Episode 151: By the Book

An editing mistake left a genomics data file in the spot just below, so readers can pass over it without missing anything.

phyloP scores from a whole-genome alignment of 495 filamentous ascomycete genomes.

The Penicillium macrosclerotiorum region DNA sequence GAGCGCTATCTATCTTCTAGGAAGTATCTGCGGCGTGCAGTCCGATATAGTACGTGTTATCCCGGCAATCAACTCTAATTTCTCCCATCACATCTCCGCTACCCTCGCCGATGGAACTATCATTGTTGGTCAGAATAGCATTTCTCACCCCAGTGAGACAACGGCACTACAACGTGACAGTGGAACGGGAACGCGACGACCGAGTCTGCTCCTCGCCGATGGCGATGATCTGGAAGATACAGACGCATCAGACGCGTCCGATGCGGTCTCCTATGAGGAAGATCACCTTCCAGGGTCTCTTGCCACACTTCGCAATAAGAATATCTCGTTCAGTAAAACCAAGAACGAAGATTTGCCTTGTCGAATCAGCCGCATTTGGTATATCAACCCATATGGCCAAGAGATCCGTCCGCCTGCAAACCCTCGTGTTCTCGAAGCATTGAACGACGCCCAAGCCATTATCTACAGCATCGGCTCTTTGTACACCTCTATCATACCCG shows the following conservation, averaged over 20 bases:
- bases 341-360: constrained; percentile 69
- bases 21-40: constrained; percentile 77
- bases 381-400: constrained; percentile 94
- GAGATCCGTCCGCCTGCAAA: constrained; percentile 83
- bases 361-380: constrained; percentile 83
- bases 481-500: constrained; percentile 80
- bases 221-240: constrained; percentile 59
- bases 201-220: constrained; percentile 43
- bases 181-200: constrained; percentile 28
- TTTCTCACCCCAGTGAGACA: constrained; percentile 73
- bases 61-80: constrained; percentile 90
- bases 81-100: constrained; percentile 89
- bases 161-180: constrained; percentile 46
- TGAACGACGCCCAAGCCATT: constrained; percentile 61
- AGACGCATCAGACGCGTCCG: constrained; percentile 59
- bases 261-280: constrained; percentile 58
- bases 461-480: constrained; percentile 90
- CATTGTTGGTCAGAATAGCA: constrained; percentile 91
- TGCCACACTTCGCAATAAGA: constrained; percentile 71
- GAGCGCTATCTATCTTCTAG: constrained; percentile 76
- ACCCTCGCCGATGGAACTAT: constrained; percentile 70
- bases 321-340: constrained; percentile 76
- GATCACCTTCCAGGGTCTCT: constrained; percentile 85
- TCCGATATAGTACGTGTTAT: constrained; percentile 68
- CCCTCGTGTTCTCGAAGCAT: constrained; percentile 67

Abraham was German immigrants in his mid fifties who tended to sleep wherever he found work. He was also trained blacksmith and had been helping out in the shop owned by Peter Leah's junior in the small town of Hyde Park just north of reading Pennsylvania. On the night of June eighth of nineteen. Sixteen Abraham. Fiqh returned home to nine pm after seeing some friends and walk through the shadows outside the blacksmith shop on his way to the barn where he slept. And that's a figure stepped out of the darkness and brought the handle of an axe down hard upon his head. Abraham instantly collapsed. With as victim on the ground, the killer then turned his acts around and proceeded to bring the sharp blade down upon Abraham's neck over and over the axe cut into his flesh and bone until the only thing, keeping the head attached where a few strands of skin. At killer, then buried the body you have gotten away with it too. But he didn't. So in the woman who lived across the street, woke up the following morning and looked out the window Abraham fixed body was easy to spot. The police were called and moments after arriving to investigate, they found the killer sitting calmly inside the blacksmith shop and mumbling to himself about what he had done. It was the shop owner himself. Peter. Leah's. But the most terrifying aspect of his story isn't what he did or how he did it. It's why. According to newspaper accounts from that weak. Peter had recently suffered a nervous breakdown and sought out the advice of a local man he referred to only as a charcoal burner. Today, we would know that man as a practitioner of powing type of folk magic common among German immigrants Pennsylvania at the time. Apparently this healer told Peter that Abraham fick had been plotting to murder him and then gave him a book to help guide his decisions and keep him safe. In the end though it seems that Peter found a solution on his own. To kill before he himself could be killed. When he was arrested though that book was found in his pocket and in the coming weeks, it would feature heavily in the news. Eventually, Peter would avoid prison altogether instead being sent to a local asylum because of insanity they claimed caused by obsessively reading that book. And while it's hard to imagine one small objects having that much of an impact on the mental state of a person. The story of Peter Leah's highlights a belief that was all too common for centuries. Some books were more powerful than others. And

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